We evaluated the quality of life of patients before and after surgery. The patients who had undergone inguinal surgery were included in this study. Previously, open surgery was done to correct hernia; but now, laparoscopic techniques are gaining more popularity due to less postoperative pain, a shorter hospital stay, less wound complications, and better cosmetic results.[3],[4],[5],[6],[7],[8],[11],[12] Furthermore, different types of meshes are now used for better postoperative results, polypropylene being the most widely used mesh material for hernia repair because it shows five times better stretch and tensile strength than the maximal physiological stress.[13]

Hernia repair is one of the most common surgical procedures done worldwide. Despite this fact, less previous work is available in Pakistan related to the quality of life in patients undergoing hernia repair. Our study showed almost the same results as a similar study conducted in Northern Ireland. The health perception, physical mobility (mild, moderate, heavy), social functions (job, household work, religious and sexual activities), pain perception, mental health and mood, and energy of the individuals showed significant difference pre- and postoperatively, showing betterment of the quality of life postoperatively.[18] There are other such studies that support our results.[19],[20]

The results showed that the quality of life in patients undergoing hernia repair had significantly improved. Their mood, life-style, and daily activities showed improvement. Hernia is usually asymptomatic but becomes symptomatic only when it gets strangulated or incarcerated. Hence, people usually do not go for urgent hernia repair until when hernia starts interfering with their daily life activities and when they are unable to perform even simple tasks.

Therefore, early hernia repair should be recommended. Our study demonstrates on how surgery had remarkable effect on the quality of the activities of daily living, that is, activities of daily lives of our respondents. The prognosis of hernia repair is very good. These advanced techniques not only reduce hospital stay time but also have fewer complications.


  Conclusion Top


Majority of the people were satisfied with the surgery. The drastic improvement in the results show that the patients should be suggested to get their abdominal wall correction done soonest after they are diagnosed with hernia so that their quality of life can improve along with the disease cure. This is consistent with improved surgical techniques for hernia repair such as laparoscopic technique and usage of mesh. Moreover, patients should be counseled about the potential complications of hernia such as obstruction and strangulation of the bowels if they do not get their hernia repair surgery done.

Financial support and sponsorship

Nil.

Conflicts of interest

There are no conflicts of interest.



 
  References Top

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Parswa. MSD Manual Professional Edition. Hernia: Abdominal Wall Hernias Inguinal, Umbilical, & Femoral – Gastrointestinal Disorders – MSD Manual Professional Edition.  Back to cited text no. 1
    
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Kapischke M, Schulz T, Schipper T, Tensfeldt J, Caliebe A. Open versus laparoscopic incisional hernia repair: Something different from a meta-analysis. Surg Endosc 2008;22:2251-60.  Back to cited text no. 4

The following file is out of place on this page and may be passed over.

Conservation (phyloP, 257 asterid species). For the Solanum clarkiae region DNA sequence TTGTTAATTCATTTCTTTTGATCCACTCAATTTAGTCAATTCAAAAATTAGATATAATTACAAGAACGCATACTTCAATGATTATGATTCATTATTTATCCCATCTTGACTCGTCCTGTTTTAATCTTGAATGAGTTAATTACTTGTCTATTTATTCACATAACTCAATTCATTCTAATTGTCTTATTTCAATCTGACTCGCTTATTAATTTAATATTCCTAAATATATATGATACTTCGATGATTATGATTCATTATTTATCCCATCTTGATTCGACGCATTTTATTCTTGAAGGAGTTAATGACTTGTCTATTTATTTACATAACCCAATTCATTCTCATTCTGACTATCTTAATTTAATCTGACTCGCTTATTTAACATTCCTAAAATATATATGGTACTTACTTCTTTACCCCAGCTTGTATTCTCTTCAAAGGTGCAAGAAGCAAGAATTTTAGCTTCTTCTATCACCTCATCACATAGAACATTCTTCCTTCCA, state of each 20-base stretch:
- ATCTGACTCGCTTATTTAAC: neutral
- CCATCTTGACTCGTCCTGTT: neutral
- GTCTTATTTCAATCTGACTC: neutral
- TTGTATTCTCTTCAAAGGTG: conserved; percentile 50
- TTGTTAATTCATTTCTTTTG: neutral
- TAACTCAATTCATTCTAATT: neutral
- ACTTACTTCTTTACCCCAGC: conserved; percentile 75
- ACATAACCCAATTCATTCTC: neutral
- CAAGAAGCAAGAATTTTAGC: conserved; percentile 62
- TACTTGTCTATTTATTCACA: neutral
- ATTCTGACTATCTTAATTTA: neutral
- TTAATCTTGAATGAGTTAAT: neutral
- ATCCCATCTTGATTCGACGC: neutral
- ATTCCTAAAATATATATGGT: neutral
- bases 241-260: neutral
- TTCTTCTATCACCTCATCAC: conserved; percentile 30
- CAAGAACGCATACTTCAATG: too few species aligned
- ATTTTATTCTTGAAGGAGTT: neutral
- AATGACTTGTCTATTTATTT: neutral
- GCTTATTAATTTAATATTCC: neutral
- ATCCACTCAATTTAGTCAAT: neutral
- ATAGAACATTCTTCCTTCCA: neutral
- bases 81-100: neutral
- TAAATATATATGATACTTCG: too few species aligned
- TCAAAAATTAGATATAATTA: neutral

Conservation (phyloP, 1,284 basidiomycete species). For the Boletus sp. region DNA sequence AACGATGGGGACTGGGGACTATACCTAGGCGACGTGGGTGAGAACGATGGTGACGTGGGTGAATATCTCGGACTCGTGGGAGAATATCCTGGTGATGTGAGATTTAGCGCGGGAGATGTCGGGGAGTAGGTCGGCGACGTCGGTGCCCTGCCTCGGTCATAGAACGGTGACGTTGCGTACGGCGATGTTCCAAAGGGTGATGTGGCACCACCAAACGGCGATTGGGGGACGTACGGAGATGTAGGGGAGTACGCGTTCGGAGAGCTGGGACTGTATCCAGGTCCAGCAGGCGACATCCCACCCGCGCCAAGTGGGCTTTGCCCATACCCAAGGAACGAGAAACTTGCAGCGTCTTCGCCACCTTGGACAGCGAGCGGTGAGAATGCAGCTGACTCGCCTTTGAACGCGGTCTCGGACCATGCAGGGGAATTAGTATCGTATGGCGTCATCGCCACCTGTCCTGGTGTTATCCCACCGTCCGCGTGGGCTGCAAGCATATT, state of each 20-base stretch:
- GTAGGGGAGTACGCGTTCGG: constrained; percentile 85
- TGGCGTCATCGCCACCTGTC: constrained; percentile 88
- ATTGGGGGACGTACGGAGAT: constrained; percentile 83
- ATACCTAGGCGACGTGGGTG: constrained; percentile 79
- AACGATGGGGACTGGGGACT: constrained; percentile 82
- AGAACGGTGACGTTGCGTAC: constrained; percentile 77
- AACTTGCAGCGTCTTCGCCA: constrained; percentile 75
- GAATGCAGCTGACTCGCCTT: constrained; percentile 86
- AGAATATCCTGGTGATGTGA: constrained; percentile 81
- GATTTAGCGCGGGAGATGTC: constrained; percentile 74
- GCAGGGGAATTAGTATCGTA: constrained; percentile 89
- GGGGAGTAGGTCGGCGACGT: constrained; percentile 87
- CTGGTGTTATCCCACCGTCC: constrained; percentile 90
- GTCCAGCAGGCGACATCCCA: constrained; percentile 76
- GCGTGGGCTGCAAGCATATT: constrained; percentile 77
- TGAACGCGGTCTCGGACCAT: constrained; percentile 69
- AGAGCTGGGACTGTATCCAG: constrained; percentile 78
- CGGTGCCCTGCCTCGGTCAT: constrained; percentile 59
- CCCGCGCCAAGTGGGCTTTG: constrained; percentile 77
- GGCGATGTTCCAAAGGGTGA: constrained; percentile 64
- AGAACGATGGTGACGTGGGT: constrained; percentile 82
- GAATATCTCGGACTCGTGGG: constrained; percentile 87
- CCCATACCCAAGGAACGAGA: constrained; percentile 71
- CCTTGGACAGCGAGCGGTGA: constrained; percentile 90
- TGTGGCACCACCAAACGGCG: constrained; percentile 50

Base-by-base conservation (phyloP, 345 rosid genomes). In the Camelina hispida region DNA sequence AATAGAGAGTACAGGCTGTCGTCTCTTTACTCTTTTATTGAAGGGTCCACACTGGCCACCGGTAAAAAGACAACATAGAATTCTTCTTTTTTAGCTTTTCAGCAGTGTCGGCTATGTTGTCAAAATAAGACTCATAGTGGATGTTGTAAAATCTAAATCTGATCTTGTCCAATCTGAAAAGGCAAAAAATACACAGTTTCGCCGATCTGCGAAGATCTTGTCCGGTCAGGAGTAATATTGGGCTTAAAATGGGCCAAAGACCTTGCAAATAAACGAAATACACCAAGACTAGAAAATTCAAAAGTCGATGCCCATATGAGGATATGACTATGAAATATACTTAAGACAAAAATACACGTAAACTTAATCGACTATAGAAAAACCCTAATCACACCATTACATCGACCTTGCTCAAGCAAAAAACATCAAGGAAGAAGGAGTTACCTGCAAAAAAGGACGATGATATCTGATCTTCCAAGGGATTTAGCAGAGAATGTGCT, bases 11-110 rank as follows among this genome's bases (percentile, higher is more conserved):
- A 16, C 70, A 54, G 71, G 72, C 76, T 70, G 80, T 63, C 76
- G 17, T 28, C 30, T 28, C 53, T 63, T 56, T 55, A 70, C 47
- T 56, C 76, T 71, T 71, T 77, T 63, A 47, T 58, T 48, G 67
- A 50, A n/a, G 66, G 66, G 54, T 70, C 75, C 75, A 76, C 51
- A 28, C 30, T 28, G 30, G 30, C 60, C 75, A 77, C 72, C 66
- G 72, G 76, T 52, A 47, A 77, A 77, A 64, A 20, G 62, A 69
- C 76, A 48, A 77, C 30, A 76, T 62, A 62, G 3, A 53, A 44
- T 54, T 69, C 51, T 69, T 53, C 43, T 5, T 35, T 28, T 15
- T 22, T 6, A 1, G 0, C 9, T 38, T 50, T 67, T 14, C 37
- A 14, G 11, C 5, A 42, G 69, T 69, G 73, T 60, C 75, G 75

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Yavuz N, Ipek T, As A, Kapan M, Eyuboglu E, Erguney S. Laparoscopic repair of ventral and incisional hernias: Our experience in 150 patients. J Laparoendosc Adv Surg Tech A 2005;15:601-5.  Back to cited text no. 6
    
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Claus CM, Loureiro MP, Dimbarre D, Cury AM, Campos AC, Coelho JC. Laparoscopic incisional hernioplasty: Experience of 45 cases. ABCD Arq Bras Cir Dig 2011;24:121-5.  Back to cited text no. 7
    
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Borab ZM, Shakir S, Lanni MA, Tecce MG, MacDonald J, Hope WW, et al. Does prophylactic mesh placement in elective, midline laparotomy reduce the incidence of incisional hernia? A systematic review and meta-analysis. Surgery 2017;161:1149-63.  Back to cited text no. 9
    
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Wang XC, Zhang D, Yang ZX, Gan JX, Yin LN. Mesh reinforcement for the prevention of incisional hernia formation: A systematic review and meta-analysis of randomized controlled trials. J Surg Res 2017;209:17-29.  Back to cited text no. 10
    
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Kumar D, Khan H, Qureshi MS. Outcome of four years experience in laparoscopic ventral hernia repair. Pak J Med Sci 2015;31:987-90.  Back to cited text no. 11
    
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Stoker DL, Spigelhalter DJ, Singh R, Wellwood J. Laparoscopic versus open hernia repair; randomised prospective trial. Lancet 1994;343:1243-5.  Back to cited text no. 12
    
13.
Ladurner R, Chiapponi C, Linhuber Q, Mussack T. Long term outcome and quality of life after open incisional hernia repair – Light versus heavy weight meshes. BMC Surg 2011;11:25.  Back to cited text no. 13
    
14.
Abdalla RZ, Garcia RB, Said DF, Abdalla BM. Quality of life of in patients submitted to anterior abdominal wall laparoscopic hernioplasty. Arq Bras Cir Dig 2014;27:30-3.  Back to cited text no. 14
    
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Jones ME, Swerdlow AJ, Griffith M, Goldacre MJ. Risk of congenital inguinal hernia in siblings: A record linkage study. Paediatr Perinat Epidemiol 1998;12:288-96.  Back to cited text no. 15
    
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Khattak S, Ali MS. Groin hernias. J Postgrad Med Inst 2004;18:457-62.  Back to cited text no. 16
    
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Velanovich V, Shadduck P, Khaitan L, Morton J, Maupin G, Traverso LW, et al. Analysis of the SAGES outcomes initiative groin hernia database. Surg Endosc 2006;20:191-8.  Back to cited text no. 17
    
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Lawrence K, McWhinnie D, Jenkinson C, Coulter A. Quality of life in patients undergoing inguinal hernia repair. Ann R Coll Surg Engl 1997;79:40-5.  Back to cited text no. 18
    
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Jensen KK. Recovery after abdominal wall reconstruction. Dan Med J 2017;64.  Back to cited text no. 19
    
20.
Staerkle RF, Vuille-Dit-Bille RN, Fink L, Soll C, Villiger P. Chronic pain and quality of life after inguinal hernia repair using the COMI-hernia score. Langenbecks Arch Surg 2017.  Back to cited text no. 20